I Should Train for This: Day Two of 30 Days of Biking

Now that’s more like it—sort of.

Compared with yesterday's ride today’s bike ride felt much more in keeping with my usual riding, which represents a way of getting from Point A to Point B while having fun. (Think about it—how often do you arrive at a destination to which you drove and say, “Wow! That drive just ROCKED!”?)

It also represented a typical “spring” day in Spokane, which is to say that I saw sunshine, rain, wind, and even a brief flurry of hail. Luckily I viewed that last weather treat from the warmth of The Shop on Perry, where Belles and Baskets founder/friend Betsy and I hung out for a while drinking coffee.

We also got to sit in the background of a scene being shot for a 50-hour film festival, which meant we dallied because we couldn’t leave without messing with the scene’s continuity. We’re both crazy-mad for movies so we were all over this, although these roles will apparently be uncredited since they never asked our names. And they tried to get us to stop talking when they were rolling. Ha. We represent ambient sound, baby.

The ride to The Shop takes all of roughly four minutes from my house, all downhill. The only funny thing about the ride was clipping in with my bike shoes, since I’ve spent so much time riding in work clothes and shoes lately I’d almost forgotten what it feels like.

After the coffee break, I had promised Sweetheart I would run up the hill to Wheel Sport South to get some packs of Gu for his race tomorrow, the Frozen Flatlands.

That part of the ride reminded me that I haven’t been riding very hard or training this winter, and that I just came off a two-week stretch of upper respiratory flu and don’t have any lungs to speak of. Perry Street climbs steeply heading south to connect with Southeast Boulevard, which continues the climb to 29th.

So steeply, in fact, that I must confess to a little tiny “break” in that last block before the Perry/Southeast intersection. I got off my bike to—ahem—retie my shoes and just happened to push my bike that last block to the stop sign.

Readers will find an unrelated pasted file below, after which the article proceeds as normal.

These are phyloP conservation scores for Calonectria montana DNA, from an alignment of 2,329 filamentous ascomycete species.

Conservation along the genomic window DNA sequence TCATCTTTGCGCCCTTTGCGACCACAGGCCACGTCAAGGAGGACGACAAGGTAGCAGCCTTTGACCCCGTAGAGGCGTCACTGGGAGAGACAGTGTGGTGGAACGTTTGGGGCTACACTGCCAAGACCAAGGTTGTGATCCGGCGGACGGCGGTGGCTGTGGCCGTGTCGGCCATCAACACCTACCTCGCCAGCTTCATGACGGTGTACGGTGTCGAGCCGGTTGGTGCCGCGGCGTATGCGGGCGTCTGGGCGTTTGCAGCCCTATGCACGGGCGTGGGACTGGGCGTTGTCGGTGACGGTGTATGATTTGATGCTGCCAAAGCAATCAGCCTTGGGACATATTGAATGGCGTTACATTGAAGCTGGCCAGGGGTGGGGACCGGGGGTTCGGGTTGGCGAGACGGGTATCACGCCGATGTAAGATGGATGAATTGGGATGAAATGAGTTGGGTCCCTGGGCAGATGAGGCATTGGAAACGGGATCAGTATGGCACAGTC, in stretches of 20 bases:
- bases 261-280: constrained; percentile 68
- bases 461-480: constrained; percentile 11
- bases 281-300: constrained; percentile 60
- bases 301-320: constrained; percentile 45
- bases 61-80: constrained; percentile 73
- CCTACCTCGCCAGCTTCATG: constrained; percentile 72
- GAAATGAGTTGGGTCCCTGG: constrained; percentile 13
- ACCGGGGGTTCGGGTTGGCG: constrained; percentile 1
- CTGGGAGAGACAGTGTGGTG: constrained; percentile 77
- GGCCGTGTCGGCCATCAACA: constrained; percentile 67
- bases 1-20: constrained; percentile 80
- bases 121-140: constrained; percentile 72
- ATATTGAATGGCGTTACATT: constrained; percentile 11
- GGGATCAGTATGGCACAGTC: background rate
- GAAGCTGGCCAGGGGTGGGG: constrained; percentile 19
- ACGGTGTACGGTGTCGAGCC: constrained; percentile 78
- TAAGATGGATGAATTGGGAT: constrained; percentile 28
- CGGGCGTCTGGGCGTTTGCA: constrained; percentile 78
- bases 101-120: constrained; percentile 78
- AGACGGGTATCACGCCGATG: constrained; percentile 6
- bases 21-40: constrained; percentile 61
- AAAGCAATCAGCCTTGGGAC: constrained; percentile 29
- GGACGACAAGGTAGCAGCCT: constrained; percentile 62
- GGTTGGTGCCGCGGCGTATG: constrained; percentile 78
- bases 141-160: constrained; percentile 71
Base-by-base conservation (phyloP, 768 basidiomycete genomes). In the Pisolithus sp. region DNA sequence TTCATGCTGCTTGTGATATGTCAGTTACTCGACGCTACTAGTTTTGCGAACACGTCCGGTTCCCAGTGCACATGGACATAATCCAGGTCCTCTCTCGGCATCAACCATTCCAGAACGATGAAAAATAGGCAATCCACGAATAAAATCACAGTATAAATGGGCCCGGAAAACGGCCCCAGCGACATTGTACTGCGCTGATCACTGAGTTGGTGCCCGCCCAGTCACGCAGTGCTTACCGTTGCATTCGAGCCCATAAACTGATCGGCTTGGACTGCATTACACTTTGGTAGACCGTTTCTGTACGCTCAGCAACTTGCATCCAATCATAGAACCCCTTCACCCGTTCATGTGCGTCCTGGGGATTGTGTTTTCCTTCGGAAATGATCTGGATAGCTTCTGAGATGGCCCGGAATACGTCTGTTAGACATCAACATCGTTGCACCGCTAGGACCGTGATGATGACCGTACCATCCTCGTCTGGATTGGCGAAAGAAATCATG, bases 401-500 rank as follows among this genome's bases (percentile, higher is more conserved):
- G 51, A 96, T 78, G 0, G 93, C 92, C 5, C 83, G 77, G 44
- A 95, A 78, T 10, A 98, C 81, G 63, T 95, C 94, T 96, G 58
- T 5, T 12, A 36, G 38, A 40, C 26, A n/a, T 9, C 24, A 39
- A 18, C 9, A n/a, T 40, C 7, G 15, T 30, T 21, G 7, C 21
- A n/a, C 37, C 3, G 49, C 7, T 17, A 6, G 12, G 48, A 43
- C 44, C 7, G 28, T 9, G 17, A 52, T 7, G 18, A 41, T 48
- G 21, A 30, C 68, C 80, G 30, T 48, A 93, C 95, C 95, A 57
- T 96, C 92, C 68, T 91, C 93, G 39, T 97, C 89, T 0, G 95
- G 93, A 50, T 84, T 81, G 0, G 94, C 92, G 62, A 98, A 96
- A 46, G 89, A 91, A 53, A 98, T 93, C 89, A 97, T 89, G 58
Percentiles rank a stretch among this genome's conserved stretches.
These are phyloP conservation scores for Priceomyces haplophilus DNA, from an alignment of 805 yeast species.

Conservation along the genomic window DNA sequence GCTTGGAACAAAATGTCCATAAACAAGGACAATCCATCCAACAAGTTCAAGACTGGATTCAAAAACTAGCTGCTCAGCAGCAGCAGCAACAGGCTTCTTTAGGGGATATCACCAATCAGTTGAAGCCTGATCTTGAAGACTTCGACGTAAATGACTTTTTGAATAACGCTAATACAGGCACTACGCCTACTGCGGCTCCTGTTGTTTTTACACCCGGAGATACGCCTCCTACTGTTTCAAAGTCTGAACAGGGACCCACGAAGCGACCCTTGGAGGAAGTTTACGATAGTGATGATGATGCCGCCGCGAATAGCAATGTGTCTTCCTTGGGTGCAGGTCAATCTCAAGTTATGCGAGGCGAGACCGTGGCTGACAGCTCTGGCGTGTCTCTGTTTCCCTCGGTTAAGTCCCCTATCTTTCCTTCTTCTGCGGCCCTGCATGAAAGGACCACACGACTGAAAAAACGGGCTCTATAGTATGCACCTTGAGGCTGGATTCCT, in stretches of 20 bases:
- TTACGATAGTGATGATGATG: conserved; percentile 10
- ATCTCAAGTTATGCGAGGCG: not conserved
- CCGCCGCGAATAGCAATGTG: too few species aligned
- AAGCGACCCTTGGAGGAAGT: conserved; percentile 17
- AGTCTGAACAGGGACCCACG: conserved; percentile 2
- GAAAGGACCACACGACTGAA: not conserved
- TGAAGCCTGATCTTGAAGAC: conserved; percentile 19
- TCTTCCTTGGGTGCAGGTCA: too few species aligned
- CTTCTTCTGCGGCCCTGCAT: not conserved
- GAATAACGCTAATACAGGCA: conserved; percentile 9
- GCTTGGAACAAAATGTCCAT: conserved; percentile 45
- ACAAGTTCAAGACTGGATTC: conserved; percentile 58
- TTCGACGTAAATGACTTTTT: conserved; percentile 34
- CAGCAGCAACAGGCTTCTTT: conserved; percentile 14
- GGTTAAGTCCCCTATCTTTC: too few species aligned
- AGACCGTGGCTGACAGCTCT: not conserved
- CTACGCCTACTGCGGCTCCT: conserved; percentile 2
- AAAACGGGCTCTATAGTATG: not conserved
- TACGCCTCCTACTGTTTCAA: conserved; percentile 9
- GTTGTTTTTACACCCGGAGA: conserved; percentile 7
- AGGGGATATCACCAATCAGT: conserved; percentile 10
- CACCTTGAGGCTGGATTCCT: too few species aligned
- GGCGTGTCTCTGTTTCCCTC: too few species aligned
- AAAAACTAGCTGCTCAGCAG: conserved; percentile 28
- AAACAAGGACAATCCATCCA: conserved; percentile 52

I’ve found on much longer and harder rides than this one—rides I routinely undertake and enjoy much later in the summer each year—that the pause that refreshes really makes a difference in how I feel about continuing a tough climb.

Sure enough, I pedaled on up the long hill without stopping, got to Wheel Sport, talked bikes with the shop guys a bit, got the Gu and headed back. All downhill, flying with gravity. A ride that took me about 15 minutes heading uphill was only 10 heading down, even with the headwind that started buffeting me partway down as the rain began to sprinkle.

I know I had a grin on my face that might have baffled the drivers who could only see the questionable weather. That earned acceleration—speed to which I feel entitled because I did the hard work of getting up the hill before coming down the hill—yields a special exhilaration unknown to the well-insulated people in their steel boxes. Now if I could just make it a tiny bit easier to do that uphill part….

For a while my sweetheart had a work routine that let him put in a pretty decent ride of around 18 miles round trip—commuting to train. After tackling that little hill climb today, I realized I need to train to commute.

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  1. Love biking in bluebird weather, but biking in the rough stuff gives me a boost. I'm alive!

  2. Well said, Cherilyn! I started out as a fair-weather rider but quickly learned what joy there is in just riding, no matter what.


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